Gender and age
The female parent carries with her a sense of guilt that is more rare to surface in a clear and transparent manner in the male counterpart. In this case, remittances represent a form of compensation. The same goes for the gender of the child: lots of cultural specifications occur in parenting a boy versus a girl. Variations also occur according to age, of both parent and child: How old is the parent now? How old was he/when becoming a parent? At what age did he/she leave the child and how old was the child? How old is the child now? For instance, it is not uncommon to meet parents who only saw their child being born before they had to be uprooted. This of course requires a different approach compared to a parent who left a pre-teen child.
Emotional aspects: sacrifice and guilt
There is also an idea of sacrifice felt in a very strong way, “I sacrifice myself for others”, present in a more or less clear way, both in the father and in the mother. It is, however, experienced differently: a mother’s sacrifice is the sacrifice of a person who does not see her child grow and cannot educate him. In many contexts, education is almost entirely linked to female figures, while the father is the one who allows the family to survive and checks that everything is carried out in accordance with the community canons and rules that the family sets for itself.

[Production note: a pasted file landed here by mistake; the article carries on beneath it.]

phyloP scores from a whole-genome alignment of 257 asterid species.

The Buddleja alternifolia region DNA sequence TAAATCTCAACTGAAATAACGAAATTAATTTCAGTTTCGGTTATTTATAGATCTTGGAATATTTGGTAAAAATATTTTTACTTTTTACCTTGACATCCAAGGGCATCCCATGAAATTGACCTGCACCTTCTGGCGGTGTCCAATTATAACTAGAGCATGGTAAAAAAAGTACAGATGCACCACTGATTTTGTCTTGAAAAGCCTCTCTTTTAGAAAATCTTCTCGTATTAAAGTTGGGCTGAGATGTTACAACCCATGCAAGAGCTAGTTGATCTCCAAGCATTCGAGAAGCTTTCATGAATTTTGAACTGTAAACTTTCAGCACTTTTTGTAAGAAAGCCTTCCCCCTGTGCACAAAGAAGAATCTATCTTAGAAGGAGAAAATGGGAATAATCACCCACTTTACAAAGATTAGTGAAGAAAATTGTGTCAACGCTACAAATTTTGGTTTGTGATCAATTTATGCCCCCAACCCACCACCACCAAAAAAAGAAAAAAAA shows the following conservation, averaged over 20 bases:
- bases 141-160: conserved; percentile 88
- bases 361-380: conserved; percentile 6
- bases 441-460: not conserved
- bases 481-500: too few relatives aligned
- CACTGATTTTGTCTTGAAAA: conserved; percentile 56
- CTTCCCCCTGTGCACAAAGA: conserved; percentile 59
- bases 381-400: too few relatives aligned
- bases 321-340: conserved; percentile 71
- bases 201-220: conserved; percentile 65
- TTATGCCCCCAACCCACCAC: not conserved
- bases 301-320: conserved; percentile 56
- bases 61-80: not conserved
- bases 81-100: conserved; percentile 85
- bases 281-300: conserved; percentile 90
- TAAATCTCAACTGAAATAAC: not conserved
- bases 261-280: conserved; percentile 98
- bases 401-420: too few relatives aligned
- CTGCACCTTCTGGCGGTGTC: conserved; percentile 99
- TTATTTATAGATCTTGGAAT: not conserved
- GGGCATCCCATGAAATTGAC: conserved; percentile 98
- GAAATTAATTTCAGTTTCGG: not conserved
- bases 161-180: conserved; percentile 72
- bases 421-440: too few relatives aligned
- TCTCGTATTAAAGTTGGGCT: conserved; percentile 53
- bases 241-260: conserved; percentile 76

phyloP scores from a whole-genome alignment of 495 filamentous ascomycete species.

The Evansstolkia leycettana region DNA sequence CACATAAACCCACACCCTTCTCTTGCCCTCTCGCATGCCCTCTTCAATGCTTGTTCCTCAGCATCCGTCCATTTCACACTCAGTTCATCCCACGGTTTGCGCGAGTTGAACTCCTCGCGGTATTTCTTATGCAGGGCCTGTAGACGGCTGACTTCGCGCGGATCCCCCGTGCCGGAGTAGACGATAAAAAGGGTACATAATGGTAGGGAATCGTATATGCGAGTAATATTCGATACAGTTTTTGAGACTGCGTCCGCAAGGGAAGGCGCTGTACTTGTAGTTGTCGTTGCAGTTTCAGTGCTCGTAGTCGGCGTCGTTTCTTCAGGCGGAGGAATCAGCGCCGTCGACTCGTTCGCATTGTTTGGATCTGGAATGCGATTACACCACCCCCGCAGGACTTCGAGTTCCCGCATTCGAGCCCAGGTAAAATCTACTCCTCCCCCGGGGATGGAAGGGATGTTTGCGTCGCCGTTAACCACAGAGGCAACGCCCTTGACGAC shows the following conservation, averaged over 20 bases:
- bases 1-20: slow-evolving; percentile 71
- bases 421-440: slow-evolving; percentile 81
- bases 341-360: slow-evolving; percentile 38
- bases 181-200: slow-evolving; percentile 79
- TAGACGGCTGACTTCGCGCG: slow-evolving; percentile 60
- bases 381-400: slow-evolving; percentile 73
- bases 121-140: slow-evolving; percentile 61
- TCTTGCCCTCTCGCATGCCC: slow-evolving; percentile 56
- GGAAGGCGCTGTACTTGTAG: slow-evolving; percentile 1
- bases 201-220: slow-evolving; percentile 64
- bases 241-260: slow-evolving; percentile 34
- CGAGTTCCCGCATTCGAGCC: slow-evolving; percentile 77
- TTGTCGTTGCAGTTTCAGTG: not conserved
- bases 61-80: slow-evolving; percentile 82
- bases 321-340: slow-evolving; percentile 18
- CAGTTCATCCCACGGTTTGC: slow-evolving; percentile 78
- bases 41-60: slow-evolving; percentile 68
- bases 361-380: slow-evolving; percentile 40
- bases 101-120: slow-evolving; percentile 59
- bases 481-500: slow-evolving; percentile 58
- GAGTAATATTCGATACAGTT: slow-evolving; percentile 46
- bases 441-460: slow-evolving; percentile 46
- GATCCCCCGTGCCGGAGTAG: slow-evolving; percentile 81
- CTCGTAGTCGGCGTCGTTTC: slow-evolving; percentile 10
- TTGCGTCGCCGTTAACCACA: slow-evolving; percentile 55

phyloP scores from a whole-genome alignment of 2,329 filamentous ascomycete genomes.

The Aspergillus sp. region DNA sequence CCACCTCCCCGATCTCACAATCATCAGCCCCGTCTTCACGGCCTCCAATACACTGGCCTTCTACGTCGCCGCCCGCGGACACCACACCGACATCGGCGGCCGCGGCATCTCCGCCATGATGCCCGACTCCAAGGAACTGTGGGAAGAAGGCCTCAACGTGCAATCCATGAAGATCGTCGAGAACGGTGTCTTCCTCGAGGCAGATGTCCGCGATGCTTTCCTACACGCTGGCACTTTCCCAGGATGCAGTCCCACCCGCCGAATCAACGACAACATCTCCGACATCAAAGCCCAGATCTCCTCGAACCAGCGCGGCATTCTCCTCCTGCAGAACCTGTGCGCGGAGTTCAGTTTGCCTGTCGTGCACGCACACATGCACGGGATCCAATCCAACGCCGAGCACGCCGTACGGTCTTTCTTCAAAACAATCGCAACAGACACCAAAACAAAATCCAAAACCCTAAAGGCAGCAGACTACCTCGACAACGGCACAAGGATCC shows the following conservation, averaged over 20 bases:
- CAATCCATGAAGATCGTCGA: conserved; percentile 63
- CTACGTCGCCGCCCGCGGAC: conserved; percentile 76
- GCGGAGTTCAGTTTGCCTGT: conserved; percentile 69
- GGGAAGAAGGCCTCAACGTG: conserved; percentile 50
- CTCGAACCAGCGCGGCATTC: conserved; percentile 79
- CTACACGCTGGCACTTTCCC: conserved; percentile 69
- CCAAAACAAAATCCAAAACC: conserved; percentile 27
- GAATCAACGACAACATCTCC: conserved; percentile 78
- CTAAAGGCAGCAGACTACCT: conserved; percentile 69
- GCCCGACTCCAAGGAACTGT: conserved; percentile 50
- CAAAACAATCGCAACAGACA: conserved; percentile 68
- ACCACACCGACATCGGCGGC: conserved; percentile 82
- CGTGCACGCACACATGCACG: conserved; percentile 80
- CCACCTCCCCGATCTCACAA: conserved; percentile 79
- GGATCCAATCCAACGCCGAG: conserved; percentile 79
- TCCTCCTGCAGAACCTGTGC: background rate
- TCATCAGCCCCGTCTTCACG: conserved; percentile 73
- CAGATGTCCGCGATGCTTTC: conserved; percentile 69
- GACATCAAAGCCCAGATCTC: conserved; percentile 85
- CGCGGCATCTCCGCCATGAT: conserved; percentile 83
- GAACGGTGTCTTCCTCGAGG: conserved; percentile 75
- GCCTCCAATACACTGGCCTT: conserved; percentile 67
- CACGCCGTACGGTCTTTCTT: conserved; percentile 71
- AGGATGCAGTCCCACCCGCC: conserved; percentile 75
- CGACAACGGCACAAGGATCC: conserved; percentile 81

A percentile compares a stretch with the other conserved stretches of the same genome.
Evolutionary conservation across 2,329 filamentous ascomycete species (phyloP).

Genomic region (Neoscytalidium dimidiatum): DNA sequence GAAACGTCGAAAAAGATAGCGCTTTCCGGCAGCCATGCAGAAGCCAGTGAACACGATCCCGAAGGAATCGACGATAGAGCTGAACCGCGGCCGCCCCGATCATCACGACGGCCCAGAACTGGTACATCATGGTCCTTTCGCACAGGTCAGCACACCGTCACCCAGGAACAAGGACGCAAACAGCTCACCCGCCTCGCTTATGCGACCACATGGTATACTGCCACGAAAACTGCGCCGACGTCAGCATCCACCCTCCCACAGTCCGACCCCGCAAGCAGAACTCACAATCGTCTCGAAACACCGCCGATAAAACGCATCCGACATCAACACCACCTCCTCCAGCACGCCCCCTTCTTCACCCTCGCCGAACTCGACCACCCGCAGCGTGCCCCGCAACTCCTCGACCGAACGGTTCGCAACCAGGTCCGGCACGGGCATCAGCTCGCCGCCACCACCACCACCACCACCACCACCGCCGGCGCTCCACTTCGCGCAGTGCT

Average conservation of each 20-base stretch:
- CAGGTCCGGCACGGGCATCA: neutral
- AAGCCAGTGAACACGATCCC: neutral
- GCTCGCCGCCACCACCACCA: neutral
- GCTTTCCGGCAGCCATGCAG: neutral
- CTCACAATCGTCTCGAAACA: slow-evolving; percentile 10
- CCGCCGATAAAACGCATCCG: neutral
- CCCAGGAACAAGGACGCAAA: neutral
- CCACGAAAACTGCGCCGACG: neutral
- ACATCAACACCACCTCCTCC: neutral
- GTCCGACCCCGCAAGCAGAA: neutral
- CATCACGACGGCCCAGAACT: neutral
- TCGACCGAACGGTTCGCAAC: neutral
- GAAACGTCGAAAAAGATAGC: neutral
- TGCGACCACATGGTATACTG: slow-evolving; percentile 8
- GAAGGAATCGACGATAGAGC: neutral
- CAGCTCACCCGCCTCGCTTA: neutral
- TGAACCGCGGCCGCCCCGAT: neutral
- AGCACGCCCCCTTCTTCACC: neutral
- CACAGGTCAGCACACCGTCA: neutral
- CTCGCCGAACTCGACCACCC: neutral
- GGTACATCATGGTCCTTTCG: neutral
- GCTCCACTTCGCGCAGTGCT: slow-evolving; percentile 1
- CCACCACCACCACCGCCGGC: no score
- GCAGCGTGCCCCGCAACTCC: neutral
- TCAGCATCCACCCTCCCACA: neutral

Moreover, sometimes the same person that leaves, abandons, emigrates, finds themselves not only unable to be a parent anymore, but also to represent an affective figure for other children, for instance in the case of domestic services and child-carers. This creates an enormous sense of guilt, perceived even more intensely if the distance from their children increases: for instance, if the child starts to call their grandmother or caregiver ‘mother’, or if the child refuses to to come to the phone because they do not recognise their mother; on the other hand, the guild is increased because the migrant parent is bound to also establish an emotional bond to the children of the families that employ her. These dynamics have a huge impact on the psychological and emotional aspect.